The innovations and artistry of Louis Comfort Tiffany (1848 – 1933) were explored in the winter of 2010 in two new Museum exhibitions.
Tiffany Treasures: %%Favrile%% Glass from Special Collections (November 1, 2009 – October 31, 2010), was shown on the Museum’s West Bridge. It featured nearly 60 of Tiffany’s blown-glass works from outside collections.
The Rakow Research Library mounted a complementary show, from its collection, of eight recently restored watercolor sketches from Tiffany Studios. Tiffany Treasures: Design Drawings by Alice Gouvy and Lillian Palmié was on display November 1, 2009 through April 30, 2010 (shown on the West Bridge through March 21, and then it moved to the Rakow Library for the month of April).
Tiffany began his glass career as a designer of stained glass windows, which were becoming more popular for domestic and ecclesiastical use. In 1885, he created his own company to assemble the windows, using glass that was purchased from various manufacturers. Eight years later, he started his own glasshouse in Corona, Queens, NY.
Tiffany hired Arthur Nash, an experienced English glassblower, to run the Corona factory. Originally called the Tiffany Glass and Decorating Company, it became Tiffany Furnaces in 1902. In addition to fabricating the glass for Tiffany’s stained glass windows, this company produced blown-glass vessels.
Nash developed the formula for Favrile glass, which he never shared with anyone, including Tiffany. Nash and his sons operated Tiffany’s glasshouse and its successor firms until production ended around 1930. The Rakow Research Library holds unique archival material from Nash, consisting mostly of personal notebooks filled with glass recipes and coded keys to a variety of formulas. In addition, the archive contains letters and handwritten notes, acquired in 2004, which provide insight into the complex behind-the-scenes relationship of the Nashes with Louis Comfort Tiffany.
Tiffany named his vessel glass Favrile, derived from the Old English word fabrile, meaning “handwrought.” The objects were asymmetrical, based on the principles of Art Nouveau, and somewhat influenced by the work of the French glass designer Emile Gallé. Many of Tiffany’s early pieces were iridescent. They were made to resemble ancient glasses, which, when they were excavated from archeological sites, had iridescent surfaces, a result of the moisture from centuries of burial.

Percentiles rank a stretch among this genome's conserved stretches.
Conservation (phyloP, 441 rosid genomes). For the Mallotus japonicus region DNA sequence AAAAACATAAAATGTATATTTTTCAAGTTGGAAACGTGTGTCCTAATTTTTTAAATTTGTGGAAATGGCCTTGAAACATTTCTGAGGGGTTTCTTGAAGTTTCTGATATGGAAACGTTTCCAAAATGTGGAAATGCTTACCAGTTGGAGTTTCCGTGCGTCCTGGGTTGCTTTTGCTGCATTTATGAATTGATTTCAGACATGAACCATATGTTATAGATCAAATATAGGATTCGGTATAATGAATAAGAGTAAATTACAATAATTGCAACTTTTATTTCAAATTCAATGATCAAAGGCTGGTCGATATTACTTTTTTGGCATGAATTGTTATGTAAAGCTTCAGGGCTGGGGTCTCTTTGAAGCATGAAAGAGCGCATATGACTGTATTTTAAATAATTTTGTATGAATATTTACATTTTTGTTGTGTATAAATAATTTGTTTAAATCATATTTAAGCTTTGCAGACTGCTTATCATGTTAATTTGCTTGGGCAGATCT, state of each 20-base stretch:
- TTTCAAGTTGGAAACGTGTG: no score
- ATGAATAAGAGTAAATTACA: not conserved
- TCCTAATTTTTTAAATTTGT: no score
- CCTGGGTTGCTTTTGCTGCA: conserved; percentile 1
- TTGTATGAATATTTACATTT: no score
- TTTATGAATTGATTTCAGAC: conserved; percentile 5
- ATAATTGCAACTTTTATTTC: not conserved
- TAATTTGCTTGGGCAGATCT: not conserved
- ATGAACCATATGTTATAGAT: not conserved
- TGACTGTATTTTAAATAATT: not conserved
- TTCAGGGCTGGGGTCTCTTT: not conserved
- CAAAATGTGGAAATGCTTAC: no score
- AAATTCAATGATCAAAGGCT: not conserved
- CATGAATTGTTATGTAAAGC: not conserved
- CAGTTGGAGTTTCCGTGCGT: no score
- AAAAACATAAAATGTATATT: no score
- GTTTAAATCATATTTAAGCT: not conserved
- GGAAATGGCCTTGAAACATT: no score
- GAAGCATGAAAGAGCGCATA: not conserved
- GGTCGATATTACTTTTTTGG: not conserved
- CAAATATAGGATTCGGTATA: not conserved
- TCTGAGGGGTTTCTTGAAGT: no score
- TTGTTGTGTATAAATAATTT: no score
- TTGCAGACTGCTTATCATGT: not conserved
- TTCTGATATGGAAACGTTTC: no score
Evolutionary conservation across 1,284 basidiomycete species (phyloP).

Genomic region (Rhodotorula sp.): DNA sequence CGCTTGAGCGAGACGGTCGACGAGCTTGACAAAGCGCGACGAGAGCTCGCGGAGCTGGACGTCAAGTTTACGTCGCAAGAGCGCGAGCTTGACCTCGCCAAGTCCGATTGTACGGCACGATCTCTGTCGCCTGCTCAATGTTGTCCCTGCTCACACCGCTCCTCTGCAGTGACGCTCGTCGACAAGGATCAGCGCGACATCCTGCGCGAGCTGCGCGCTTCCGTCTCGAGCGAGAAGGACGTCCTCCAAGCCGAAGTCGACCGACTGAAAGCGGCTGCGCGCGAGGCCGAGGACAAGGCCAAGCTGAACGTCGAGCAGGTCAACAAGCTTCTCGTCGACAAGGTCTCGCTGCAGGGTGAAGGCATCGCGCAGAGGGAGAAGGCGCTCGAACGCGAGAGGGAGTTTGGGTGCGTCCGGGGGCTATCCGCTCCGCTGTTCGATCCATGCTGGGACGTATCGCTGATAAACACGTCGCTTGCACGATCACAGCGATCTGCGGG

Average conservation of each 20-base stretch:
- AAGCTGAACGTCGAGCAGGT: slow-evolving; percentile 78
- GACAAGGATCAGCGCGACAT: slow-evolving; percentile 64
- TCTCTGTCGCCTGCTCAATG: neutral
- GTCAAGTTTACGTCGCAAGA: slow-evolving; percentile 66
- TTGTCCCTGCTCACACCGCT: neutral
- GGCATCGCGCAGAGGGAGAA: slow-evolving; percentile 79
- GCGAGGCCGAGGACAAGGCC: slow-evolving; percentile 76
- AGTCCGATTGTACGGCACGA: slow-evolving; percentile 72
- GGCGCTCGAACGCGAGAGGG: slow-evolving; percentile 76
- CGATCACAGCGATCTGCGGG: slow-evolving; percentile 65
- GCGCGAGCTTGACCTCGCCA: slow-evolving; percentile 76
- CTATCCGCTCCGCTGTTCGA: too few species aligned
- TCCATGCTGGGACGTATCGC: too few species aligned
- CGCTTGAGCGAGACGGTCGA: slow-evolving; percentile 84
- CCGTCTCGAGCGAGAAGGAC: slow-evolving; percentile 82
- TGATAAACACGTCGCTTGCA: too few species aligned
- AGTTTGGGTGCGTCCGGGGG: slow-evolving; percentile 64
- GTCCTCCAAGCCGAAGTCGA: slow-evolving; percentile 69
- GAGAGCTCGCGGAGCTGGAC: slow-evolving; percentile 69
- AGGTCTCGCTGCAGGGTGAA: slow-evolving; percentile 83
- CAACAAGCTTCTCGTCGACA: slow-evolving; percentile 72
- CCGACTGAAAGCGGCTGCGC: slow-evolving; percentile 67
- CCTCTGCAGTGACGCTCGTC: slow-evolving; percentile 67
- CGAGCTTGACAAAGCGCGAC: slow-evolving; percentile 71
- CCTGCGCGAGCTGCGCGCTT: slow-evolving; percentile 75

Both the shapes and the colors of Tiffany’s vessels were unusual at that time, when elaborately cut glassware in symmetrical forms was favored by the wealthy. Tiffany’s glass displayed the skills of blowers and color mixers, although some of these objects also were cut or engraved.
All but one of the pieces in this exhibition are from two museum collections in upstate New York: the Reifschlager Collection, which was a gift to the Rockwell Museum of Western Art in Corning in 1982, and the collection of the Herbert F. Johnson Museum of Art at Cornell University in Ithaca. The Cornell collection was assembled primarily from gifts from A. Douglas Nash (Arthur Nash’s son) and Edythe de Lorenzi.
The restoration of eight watercolor sketches from the enamel department of Tiffany Furnaces provides the impetus for the Rakow Research Library exhibit. Executed by Alice Gouvy and Lillian Palmié around 1902, seven of the drawings bear their signatures, now made more clearly discernible thanks to recent conservation work. The eighth drawing, which is unsigned, was most likely by either Gouvy or Palmié. The drawings served as a reference for the design and production of Tiffany’s luxury household objects.
Tiffany’s work was inspired by forms found in the natural world, and the Gouvy and Palmié drawings depict flowers and plants in their natural state. The details, an insect alighting on a petal, for example, reflect a spontaneous hand that suggests a sketching party held in a garden on a summer’s day. The vivid colors of the original drawings, also revived by conservation, are mostly blue, green, and purple hues gently punctuated with dashes of yellow. The one exception is Peonies, where red predominates.
Tiffany employees worked in anonymity and for the most part remained unacknowledged. Female staff, who held their own with their male counterparts, tended to have even less visibility, both in Tiffany’s enterprises and in the world of decorative arts overall. In recent decades, however, they have received long overdue attention. The 1993 publication by Janet Zapata, The Jewelry and Enamels of Louis Comfort Tiffany, refers to the work of both Gouvy and Palmié in Tiffany’s enamel design and production. And in 2007, the New York Historical Society mounted a comprehensive exhibition with an accompanying book titled A New Light on Tiffany: Clara Driscoll and the Tiffany Girls.